JEFFERSON CITY - A day after Gov. Bob Holden warned of dire consequences to education if the legislature failed to agree to borrow $373 million to close this year's deficit, members of both parties blamed each other for failing to cooperate to resolve the budget crisis.
Rep. Chuck Graham, D-Columbia, said the Republicans were trying to reap political benefit by delaying approval of the governor's proposed bond sale.
"I think they like the governor being the one to have to make the cuts," said Graham. "I don't think they have the guts to make the cuts which is ironic because they're the ones who this fall said government is too big, but they won't tell you one thing they're going to cut."
Senate President Pro Tem Peter Kinder, R-Cape Girardeau, said the governor should have talked to legislators before issuing his ultimatum Tuesday. Republicans have said they need time to study the governor's proposal to issue 'hybrid' bonds backed in part by the state's future revenue from the tobacco settlement.
Republicans are examining a number of potential weaknesses in the governor's plan. First and foremost, the governor may not have support from key members of his own party. Holden's plan requires the approval of the Board of Public Buildings, a panel which includes Holden and fellow Democrats Lt. Gov. Joe Maxwell and Attorney General Jay Nixon.
Yet neither Nixon nor Maxwell have committed to voting for the governor's plan, and Kinder said his party would be wasting their time with the proposal until they do.
Kinder and House Speaker Catherine Hannaway also question the constitutionality of the governor's plan. They've sent a letter to the Attorney General asking him to determine whether the Missouri constitution allows the state to borrow such a large sum without a vote of the people.
And while the bonds have been marketed as "tobacco securitization", Republicans have expressed concerns that Missouri taxpayers could get stuck repaying the bond if tobacco revenues fail. This could happen either because one of the tobacco companies in the settlement is driven out of business by a large jury award against them, or if the city of St. Louis wins its suit against the tobacco companies. If the latter occurs, any award to St. Louis could be deducted from the state's share of the tobacco settlement.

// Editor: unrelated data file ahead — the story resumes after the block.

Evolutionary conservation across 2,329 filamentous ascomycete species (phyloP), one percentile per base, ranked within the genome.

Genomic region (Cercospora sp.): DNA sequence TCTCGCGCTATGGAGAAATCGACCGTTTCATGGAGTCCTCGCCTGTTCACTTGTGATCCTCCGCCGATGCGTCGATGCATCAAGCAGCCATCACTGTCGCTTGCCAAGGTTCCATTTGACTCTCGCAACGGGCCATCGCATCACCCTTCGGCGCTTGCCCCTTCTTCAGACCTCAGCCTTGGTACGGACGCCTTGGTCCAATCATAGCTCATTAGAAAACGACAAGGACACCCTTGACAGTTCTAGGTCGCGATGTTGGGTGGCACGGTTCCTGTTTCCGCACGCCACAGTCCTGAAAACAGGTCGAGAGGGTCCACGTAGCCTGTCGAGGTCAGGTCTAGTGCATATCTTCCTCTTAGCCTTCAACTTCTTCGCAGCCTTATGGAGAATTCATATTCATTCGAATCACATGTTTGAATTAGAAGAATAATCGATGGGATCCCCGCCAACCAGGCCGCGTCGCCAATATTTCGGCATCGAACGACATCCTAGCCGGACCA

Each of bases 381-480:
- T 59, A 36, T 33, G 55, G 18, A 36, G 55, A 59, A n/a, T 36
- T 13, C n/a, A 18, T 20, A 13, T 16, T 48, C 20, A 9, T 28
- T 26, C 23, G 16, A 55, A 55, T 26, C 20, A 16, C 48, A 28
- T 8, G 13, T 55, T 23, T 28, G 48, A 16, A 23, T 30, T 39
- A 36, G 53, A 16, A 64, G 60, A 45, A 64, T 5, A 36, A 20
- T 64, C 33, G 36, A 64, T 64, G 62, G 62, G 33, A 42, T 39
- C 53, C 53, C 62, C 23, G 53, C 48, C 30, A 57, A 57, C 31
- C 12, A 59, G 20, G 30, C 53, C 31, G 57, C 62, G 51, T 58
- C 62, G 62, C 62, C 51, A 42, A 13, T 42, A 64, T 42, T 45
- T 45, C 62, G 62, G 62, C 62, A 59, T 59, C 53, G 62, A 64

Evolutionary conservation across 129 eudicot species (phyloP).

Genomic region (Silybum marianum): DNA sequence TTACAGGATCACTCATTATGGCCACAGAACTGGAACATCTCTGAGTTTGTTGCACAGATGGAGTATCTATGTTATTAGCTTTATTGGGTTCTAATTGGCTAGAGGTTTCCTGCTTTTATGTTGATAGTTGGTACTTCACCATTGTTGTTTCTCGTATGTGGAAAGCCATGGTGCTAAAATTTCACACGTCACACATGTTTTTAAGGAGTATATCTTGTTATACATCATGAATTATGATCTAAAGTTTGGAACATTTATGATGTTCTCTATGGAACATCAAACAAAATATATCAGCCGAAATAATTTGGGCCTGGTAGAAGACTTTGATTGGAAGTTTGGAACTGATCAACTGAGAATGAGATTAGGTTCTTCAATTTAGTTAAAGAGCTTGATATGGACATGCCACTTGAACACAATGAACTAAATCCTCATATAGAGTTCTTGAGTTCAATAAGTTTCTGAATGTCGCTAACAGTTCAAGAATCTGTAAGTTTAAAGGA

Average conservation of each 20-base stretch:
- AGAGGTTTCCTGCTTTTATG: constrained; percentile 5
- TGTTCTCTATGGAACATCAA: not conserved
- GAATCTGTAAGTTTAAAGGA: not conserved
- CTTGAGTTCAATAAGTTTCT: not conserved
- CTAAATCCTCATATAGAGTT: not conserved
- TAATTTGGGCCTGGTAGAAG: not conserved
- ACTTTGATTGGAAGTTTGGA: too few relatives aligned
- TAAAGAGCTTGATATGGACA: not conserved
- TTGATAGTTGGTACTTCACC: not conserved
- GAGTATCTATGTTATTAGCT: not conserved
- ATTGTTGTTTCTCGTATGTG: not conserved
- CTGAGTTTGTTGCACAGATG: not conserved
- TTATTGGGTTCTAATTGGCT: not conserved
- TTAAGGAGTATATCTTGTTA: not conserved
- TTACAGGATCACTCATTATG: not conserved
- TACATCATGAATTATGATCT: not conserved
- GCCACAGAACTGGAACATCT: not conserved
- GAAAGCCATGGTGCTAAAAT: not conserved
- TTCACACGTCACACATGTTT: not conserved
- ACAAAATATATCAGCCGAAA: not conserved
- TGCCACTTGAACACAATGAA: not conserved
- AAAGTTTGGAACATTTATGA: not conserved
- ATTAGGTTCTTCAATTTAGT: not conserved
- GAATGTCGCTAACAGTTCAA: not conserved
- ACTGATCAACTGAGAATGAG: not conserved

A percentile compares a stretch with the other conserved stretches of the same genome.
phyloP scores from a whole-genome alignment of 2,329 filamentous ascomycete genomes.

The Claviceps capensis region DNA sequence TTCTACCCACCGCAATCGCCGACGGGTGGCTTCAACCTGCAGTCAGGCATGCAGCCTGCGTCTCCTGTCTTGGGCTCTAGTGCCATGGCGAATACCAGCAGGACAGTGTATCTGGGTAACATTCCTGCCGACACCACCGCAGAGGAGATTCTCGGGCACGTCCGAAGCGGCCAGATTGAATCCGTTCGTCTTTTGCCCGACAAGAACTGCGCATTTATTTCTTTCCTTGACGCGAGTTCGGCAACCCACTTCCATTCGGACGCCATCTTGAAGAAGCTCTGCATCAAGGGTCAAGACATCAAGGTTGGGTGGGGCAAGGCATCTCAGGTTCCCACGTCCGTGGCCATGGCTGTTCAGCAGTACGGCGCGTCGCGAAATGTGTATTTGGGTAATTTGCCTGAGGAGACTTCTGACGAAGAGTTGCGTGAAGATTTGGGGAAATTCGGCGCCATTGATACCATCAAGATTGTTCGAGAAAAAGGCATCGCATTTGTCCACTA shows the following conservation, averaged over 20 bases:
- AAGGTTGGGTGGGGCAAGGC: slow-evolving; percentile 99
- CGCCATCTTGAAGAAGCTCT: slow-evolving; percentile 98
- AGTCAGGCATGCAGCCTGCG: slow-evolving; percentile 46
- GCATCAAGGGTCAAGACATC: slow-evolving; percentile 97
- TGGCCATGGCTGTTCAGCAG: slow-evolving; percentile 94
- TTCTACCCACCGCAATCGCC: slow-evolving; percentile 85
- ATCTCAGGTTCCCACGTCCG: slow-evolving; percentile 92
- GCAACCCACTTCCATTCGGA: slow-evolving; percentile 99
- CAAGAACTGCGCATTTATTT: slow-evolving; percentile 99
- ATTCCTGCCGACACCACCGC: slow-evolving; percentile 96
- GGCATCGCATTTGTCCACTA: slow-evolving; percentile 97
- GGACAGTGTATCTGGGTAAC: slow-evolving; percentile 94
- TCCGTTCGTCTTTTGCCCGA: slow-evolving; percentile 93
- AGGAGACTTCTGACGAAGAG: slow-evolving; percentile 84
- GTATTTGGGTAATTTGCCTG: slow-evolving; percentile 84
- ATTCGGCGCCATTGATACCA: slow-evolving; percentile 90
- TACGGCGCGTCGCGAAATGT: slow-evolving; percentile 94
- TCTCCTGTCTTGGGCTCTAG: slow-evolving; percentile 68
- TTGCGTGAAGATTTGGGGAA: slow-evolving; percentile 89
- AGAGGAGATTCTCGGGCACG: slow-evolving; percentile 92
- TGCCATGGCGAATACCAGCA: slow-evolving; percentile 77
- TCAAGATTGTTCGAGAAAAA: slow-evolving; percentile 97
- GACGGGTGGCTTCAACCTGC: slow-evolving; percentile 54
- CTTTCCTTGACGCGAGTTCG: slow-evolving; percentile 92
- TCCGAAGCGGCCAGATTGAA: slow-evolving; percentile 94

Earlier this month the legislature's Advisory Committee on Tobacco Securitization, a bipartisan committee formed to study the issue, cautioned against issuing the bonds in part because "...the best deal for today's taxpayers needs to be balanced with the best interests of the taxpayers of tomorrow."
That committee also criticized the bond issue for jeopardizing the state's AAA bond rating. That rating, the highest possible, is based in part on Missouri's reputation for balancing spending with revenues. If the state is seen to be borrowing irresponsibly, credit-rating agencies may downgrade the state, potentially costing the state millions in higher interest payments.
Senate Minority Leader Ken Jacob, D-Columbia, was a member of the committee and signed off on its criticisms of "hybrid" tobacco bonds. Yesterday (Wednesday) he spoke in favor of the governor's plan.
Jacob said Republicans need to take action on the governor's proposal or present their own substitute for education cuts.
"You won the election based on cuts," said Jacob. "Look if you [Republicans] think the schools shouldn't be cut, you have an alternative, what is it?"
Melissa Maynard and Sara Bondioli contributed to this report